A prominent feature of the international financial landscape in recent years has been the occurrence of several financial crises—Mexico in 1994–95, Asia in 1997, Russia in 1998, and Brazil in 1998–99. In contrast to regular modulations in the volume of capital flows in response to changes in underlying economic fundamentals, a distinguishing characteristic of these crises was that markets became quickly and completely one-way. Private investors wanted, and attempted, to withdraw from these countries at the same time, with the dynamic very much resembling that of a run by depositors on a bank. Once sentiment soured, the dynamic became self-fulfilling in that once a critical mass of investors rushed to withdraw their claims, it became rational for everyone else to do the same.
For many emerging markets, one of the most striking structural changes in their financial systems during the 1990s has been the growing presence of foreign-owned financial institutions, especially in the banking system. In Central Europe, for example, the proportion of total bank assets controlled by foreign-owned banks rose from 8 percent in 1994 to 56 percent in 1999. In some major Latin American countries, almost one-half of total bank assets are controlled by foreign institutions. This greater foreign participation raises a number of important analytical and policy issues. These include the following:
As in previous years, the current International Capital Markets report considers a number of issues related to the functioning of key international financial markets and efforts to improve the management of systemic risks. In particular, this year’s report reviews and assesses recent developments and trends in the mature and emerging financial markets and addresses key aspects of the OTC derivatives markets, assesses and provides market views on proposals for private sector involvement in the prevention and resolution of crises, and examines the implications of the expansion of foreign-owned banks in many emerging markets.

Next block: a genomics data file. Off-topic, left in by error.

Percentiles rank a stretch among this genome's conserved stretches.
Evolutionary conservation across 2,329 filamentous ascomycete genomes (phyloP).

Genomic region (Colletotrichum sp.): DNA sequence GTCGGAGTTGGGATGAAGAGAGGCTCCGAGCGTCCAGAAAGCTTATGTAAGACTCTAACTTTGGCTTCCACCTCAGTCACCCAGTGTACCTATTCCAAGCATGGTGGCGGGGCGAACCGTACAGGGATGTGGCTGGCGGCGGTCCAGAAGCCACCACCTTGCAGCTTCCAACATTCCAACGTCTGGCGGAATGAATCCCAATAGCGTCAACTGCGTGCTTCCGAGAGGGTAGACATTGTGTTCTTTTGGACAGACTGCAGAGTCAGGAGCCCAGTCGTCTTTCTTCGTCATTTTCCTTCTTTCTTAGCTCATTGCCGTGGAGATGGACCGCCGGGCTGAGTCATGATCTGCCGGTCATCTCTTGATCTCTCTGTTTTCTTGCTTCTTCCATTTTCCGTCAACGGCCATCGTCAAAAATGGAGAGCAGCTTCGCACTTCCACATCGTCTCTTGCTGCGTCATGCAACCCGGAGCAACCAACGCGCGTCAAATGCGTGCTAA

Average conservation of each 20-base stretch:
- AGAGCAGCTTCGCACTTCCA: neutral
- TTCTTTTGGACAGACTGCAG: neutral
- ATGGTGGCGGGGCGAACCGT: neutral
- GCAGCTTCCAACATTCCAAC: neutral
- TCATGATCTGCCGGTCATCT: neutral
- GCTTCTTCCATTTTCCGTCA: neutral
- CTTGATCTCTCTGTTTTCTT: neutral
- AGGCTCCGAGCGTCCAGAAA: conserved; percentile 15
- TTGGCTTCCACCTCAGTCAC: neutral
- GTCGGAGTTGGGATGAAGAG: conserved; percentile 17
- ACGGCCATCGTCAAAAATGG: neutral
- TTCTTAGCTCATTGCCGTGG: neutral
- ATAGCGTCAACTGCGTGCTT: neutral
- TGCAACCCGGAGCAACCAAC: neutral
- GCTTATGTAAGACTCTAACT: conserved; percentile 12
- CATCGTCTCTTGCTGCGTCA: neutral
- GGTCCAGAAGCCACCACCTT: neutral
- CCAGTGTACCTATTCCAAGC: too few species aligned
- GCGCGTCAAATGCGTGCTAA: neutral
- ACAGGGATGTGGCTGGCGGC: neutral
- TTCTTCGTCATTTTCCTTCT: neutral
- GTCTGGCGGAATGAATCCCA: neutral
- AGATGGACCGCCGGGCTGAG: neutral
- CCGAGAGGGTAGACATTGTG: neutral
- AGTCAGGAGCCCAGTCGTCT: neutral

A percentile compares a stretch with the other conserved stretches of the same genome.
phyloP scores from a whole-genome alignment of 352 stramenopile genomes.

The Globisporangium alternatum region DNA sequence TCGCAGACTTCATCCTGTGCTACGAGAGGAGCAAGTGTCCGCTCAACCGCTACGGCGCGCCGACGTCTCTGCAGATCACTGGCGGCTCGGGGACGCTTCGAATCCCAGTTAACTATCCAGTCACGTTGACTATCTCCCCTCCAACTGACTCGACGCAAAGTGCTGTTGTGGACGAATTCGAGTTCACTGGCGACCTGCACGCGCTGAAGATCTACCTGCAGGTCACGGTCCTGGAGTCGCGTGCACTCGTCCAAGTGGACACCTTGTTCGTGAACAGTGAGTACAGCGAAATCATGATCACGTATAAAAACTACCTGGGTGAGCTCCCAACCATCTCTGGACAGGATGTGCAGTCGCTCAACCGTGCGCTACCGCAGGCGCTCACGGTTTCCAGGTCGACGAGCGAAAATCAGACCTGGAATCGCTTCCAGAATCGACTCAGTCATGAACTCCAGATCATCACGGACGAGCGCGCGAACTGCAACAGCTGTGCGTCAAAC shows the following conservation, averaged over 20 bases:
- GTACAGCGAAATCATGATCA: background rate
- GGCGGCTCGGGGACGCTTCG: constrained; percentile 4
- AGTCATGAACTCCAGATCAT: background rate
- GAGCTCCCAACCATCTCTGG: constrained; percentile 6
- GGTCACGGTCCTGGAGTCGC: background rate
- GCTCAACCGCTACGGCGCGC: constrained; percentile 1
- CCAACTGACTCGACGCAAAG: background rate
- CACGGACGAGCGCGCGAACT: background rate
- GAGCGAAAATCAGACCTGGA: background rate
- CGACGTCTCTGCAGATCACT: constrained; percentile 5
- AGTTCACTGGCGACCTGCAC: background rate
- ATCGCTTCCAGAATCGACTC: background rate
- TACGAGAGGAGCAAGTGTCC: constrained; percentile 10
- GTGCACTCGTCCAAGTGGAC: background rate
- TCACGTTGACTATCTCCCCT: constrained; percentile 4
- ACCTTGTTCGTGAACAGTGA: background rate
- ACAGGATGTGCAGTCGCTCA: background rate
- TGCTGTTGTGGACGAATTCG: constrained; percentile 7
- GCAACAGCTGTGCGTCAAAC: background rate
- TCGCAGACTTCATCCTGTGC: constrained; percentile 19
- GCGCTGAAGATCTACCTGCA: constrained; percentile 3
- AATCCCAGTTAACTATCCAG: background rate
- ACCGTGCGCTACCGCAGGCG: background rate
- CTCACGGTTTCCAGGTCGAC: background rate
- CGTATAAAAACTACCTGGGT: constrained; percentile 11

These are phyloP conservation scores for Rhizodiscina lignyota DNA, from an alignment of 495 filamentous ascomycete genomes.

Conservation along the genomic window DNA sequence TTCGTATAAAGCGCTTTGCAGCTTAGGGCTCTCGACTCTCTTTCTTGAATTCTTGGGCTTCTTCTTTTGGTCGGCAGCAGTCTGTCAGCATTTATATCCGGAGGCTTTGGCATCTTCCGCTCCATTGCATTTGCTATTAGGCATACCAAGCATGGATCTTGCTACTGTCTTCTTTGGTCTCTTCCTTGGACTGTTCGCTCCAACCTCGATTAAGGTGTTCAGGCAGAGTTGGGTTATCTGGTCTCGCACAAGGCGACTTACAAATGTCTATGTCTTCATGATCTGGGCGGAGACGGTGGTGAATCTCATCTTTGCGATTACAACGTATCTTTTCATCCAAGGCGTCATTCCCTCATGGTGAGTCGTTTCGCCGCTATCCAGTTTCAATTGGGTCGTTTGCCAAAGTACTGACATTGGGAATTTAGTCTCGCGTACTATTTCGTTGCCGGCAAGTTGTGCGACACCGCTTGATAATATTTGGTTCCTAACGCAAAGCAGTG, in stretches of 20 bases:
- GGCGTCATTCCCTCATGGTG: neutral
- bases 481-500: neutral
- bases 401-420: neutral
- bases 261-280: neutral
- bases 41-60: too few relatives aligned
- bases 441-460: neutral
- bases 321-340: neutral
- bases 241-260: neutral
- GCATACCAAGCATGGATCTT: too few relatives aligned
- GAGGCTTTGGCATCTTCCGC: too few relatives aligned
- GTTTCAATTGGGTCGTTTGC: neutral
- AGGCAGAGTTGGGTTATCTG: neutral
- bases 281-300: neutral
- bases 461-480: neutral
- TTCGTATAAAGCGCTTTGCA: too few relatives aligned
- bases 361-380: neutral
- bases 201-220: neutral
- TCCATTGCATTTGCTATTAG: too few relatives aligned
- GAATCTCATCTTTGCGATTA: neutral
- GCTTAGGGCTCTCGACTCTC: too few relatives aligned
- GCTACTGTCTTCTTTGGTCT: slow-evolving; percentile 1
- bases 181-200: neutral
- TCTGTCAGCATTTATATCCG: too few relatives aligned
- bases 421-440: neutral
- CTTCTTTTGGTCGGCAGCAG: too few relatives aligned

This paper analyzes the price stabilizing properties of puttable and extendible bonds, their potential to help develop interest-rate derivative markets, and their use by governments. Their stabilizing properties imply that, when bond prices fall, prices for puttable and extendible bonds fall by less. Their embedded options work as a cushion and replicate the trading gains from hedging long-term bonds with interest rate derivatives. These bonds can help develop interest-rate derivative markets in developing countries and eventually increase demand for long-term government bonds. Informal evidence from OECD countries suggests that these bonds were useful in the 1980s, when interest rates were volatile.
Following a review and assesment of recent developments in capital market and banking systems, this year's International Capital Markets report review and assesses recent developments in mature and emerging financial markets and continues the analysis of key issues affecting global financial markets. It examines the systemic implications of the continued rapid development of the global over-the-counter derivatives markets and the expansion of foreign-owned banks into emerging markets. The report also analyzes market participants assessments of the proposals for private sector involvement in the prevention and resolution of crises.
In the context of the ongoing review of Fund facilities, this paper examines the analytical basis for Fund lending in emerging market countries and provides a broad-ranging perspective for reforming the General Resources Account (GRA) lending toolkit.
The Fund’s important lending role in crisis prevention and resolution is buttressed by its unique characteristics: (i) its ability as a nonatomistic lender to provide large-scale financing and reduce the likelihood of a run by private creditors; (ii) its ability as a cooperative institution with near-universal membership to agree conditionality with members, thus providing national authorities with a policy commitment tool to underpin confidence and catalyze private lending; and (iii) its de facto preferred creditor status, which allows it to provide crisis financing when private creditors may be reluctant to lend.